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Microsoft thought to make far more revenue from Android than WP7

by Scott Bicheno on 27 May 2011, 18:46

Tags: Microsoft (NASDAQ:MSFT), HTC (TPE:2498)

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Paying the price

If I suggested that one of the biggest beneficiaries of every Android handset sold was Microsoft you'd think: ‘Yeah, OK Scott, maybe it's time to stop writing for now and gather your senses over the weekend.' But bear with me on this one.

An analyst has estimated that Taiwanese smartphone giant HTC pays Microsoft five dollars for every Android phone it sells, reports Business Insider. Why would it do such a thing? Because Microsoft owns a bunch of patents for technology used in Android, and HTC came to an arrangement with Microsoft a year or so ago to pay it for the privilege of using them. This analyst reckons it comes to five bucks a pop.

The story also mentions that Microsoft is suing other Android handset-makers, looking for around ten dollars per device in that case. However it seems to have singled out Motorola for its legal ire, which is coincidentally one of its few former mobile partners to completely abandon WP7. We're not aware of the likes of Samsung and LG suffering a similar fate, despite both selling more Android handsets than Moto.

And it looks like Microsoft is in a reasonably strong position, thanks in part to the fact that Google has little IP of its own to horse trade with, which is often the way these patent spats are resolved. We have to assume Microsoft had a reasonably strong case, or HTC wouldn't be handing over such a large chunk of its margins, and we also have to assume OEMs not currently being sued by Microsoft have come to a similar arrangement.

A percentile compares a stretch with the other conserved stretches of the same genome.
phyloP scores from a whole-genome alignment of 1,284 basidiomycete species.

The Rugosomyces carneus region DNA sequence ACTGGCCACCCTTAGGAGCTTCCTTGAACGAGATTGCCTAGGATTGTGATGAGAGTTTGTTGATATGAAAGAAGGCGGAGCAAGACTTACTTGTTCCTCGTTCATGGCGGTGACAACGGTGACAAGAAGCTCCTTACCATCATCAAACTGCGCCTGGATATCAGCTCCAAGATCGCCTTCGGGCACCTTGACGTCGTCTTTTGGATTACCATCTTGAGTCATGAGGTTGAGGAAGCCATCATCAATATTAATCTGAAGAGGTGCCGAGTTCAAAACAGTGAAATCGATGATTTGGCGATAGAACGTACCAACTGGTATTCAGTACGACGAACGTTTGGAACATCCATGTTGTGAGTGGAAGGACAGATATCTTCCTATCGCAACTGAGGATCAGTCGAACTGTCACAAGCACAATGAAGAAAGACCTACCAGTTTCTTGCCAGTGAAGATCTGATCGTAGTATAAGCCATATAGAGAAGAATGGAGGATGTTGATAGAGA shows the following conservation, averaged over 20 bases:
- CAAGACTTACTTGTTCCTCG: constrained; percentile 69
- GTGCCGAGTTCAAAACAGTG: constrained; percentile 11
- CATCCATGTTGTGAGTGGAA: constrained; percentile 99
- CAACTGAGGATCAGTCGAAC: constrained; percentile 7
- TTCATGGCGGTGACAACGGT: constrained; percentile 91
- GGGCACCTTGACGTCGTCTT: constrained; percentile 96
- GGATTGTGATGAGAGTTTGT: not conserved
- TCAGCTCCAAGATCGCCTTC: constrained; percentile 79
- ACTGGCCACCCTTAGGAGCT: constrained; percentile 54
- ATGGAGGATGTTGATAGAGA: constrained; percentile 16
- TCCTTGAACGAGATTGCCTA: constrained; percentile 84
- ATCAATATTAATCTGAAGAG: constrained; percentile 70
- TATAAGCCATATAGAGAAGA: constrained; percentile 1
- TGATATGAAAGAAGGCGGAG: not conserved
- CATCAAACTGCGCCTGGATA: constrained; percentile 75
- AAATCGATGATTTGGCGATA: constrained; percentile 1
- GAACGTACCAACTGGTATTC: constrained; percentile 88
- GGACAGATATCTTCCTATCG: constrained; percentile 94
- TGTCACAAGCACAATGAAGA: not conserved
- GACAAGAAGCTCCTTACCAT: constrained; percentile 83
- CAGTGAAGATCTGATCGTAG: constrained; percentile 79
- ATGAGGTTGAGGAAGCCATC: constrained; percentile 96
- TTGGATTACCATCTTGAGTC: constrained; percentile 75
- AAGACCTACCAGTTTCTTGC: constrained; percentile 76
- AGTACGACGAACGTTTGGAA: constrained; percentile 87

Analyst blogger Horace Dediu wasted little time in looking into the implications of this revelation. He reckons Microsoft has admitted shifting around two million WP7 licenses, and at an estimated cost per license of $15, providing revenue of $30 million. But with estimated HTC Android sales of 30 million units, that would mean Microsoft gets five times as much revenue from that source than WP7 itself.

Dediu entitled his blog post Microsoft has received five times more income from Android than from Windows Phone, but that only includes HTC. Surely the likes of Samsung are at least compensating Microsoft in kind for the use of the same patents, so the net benefit to Microsoft of these patents potentially runs into the hundreds of millions.

In fact, the whole Android ecosystem has the potential to be a feeding frenzy for patent litigation, with Apple and Oracle among the other giants to have a go, and Google looking somewhat cavalier about its approach to IP. The worrying thing for Android OEMs is that much of the litigation is directed at them, rather than Google itself.

The icing on the cake for Microsoft could be if, as a result of all this patent litigation, WP7 actually ends up being cheaper than Android, which Google itself charges no license fees for. Maybe Nokia didn't make such a bad call after all.


HEXUS Forums :: 4 Comments

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I wonder how much more Samsung make from selling to Apple than they do from Bada. Is that a similar comparison, I don't know. Either way if people keep up patenting everything this is how it goes.
Samsung make nothing from Bada as it's an OS on their own platform for their own devices, it is akin to Apple selling iOS, they make practically nothing off anything even peripheral sales

Good business work protecting potential future threats though, got to give them that
From what I read somewhere else (I can't find it now) it wasn't patents that they held against the Android OS it self, but the on the file system used on the memory cards (FAT32), hence why they go after the handset manufacturers rather than Google directly as Oracle are doing. Bear in mind this may be a load of rubbish though :p
Fascinating article. :hexlub:

It does leave me with the question though - if MS stands to make more money from Android than WP7, then surely shouldn't it be doing more to support Android (OfficeLite for ‘droid?). Note, I’m not saying that MS should be promoting Android - because (a) that would be silly (given they're suing) and (b) look like entrapment (because they're suing). Perhaps offer “reasonable” license terms for their IP?

From my naive point of view, MS doing apps for Android would be a good thing for them - helping to sneak MSware into the Android arena, which makes it easier to justify MS OS's on your servers (talking about business use) or make it easier to use Win7/8 desktops (for home use).